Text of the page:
Several cities worldwide have planned to roll out Wi-Fi networks for the benefit of their citizens. But Taipei, the capital of Taiwan, is the first city to actually do it, according to Wi-Fi hotspot directory JiWire, which flew a crew in to test the system.

"Taipei is the world's largest," said Kevin McKenzie, CEO of JiWire, today. He said members of his team travelled around the city testing out the network, making sure services such as email, security and basic internet service worked fine. They gave it a passing grade.

Taipei's Wi-Fi network currently boasts over 4,000 hotspots, covering around 90 percent of the 2.6 million people in the city.

There are two companies offering access to the city-wide Wi-Fi network, Q-ware Systems, which charges Taiwan $399 (about £6.70) per month for the service, and the state-run Chunghwa Telecom. A host of other companies offer Wi-Fi throughout the city in cafes, coffee and tea shops, and other locations.

JiWire said most users should find the system in fine working order. Taipei is wired for 802.11b wireless LAN, an older but widely adopted technology.

"There are a number of cities - Mountain View, San Jose, Tempe, Arizona - making a lot of noise about Wi-Fi, but [Taipei] has really done it," said Kevin O'Reilly, director of business development at JiWire.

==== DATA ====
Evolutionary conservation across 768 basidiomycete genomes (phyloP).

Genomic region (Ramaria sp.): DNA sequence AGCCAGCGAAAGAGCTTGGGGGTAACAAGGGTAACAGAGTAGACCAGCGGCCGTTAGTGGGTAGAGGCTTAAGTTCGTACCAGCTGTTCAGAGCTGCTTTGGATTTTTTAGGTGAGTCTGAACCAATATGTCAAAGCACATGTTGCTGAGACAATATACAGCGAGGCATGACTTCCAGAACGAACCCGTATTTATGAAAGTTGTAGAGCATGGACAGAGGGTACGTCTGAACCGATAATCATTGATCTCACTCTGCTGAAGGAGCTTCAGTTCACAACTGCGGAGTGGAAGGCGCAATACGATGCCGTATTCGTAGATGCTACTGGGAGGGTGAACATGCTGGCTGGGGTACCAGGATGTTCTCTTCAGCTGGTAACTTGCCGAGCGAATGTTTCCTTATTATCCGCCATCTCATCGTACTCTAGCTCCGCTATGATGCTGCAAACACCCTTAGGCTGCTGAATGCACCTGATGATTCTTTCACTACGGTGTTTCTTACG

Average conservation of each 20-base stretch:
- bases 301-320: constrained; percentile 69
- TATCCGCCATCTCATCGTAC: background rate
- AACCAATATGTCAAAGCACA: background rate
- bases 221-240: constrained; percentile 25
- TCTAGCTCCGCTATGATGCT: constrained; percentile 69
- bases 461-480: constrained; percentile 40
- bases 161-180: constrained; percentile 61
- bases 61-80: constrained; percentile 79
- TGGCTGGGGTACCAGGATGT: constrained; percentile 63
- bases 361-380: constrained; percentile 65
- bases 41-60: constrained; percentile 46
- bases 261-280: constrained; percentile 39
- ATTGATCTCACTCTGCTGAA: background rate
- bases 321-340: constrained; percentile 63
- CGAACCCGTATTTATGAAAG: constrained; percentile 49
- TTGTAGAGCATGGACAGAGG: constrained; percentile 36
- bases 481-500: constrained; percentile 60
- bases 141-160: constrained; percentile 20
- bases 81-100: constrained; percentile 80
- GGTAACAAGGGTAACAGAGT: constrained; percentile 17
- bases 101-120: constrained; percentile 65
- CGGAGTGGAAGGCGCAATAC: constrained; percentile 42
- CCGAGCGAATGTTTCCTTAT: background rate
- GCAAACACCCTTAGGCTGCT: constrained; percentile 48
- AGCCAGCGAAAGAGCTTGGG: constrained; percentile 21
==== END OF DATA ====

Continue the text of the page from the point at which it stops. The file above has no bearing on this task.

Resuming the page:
The mayors and IT managers for a number of cities around the world are in Taipei this week to share intelligence on building such networks, including representatives from Waterloo, Canada; Gold Coast, Australia; Glasgow, UK; Jigawa State in Nigeria, and elsewhere.

The point of Taipei's Wi-Fi network was to reduce traffic on city roads, according to Mayor Ma Ying-jeou. The idea was to ensure citizens could access all government data, application forms and other work over the internet, turning Taipei into a true digital city and reducing the need to drive to government offices. Taipei hosts Taiwan's national government offices, meaning citizens often use cars or scooters to take care national government paperwork as well.

The project has boosted some of the island's electronics manufacturers. The island produces more Wi-Fi access points, base stations and similar gear than any other place on earth.

So far, the system appears to be working fine in its infancy - it wasn't supposed to be finished until the end of next month. There have been some complaints that the companies offering the service aren't signing up many users because there are so many alternatives that cost less or are free.

But building Taipei's Wi-Fi system and bringing it up to quality levels to pass independent testing by JiWire was no simple task. It required work from several major local companies in addition to consulting help from multinationals including HP and Intel.

"Having this baby wasn't easy. It was a very difficult pregnancy," said Rosemary Ho, managing director of HP Taiwan.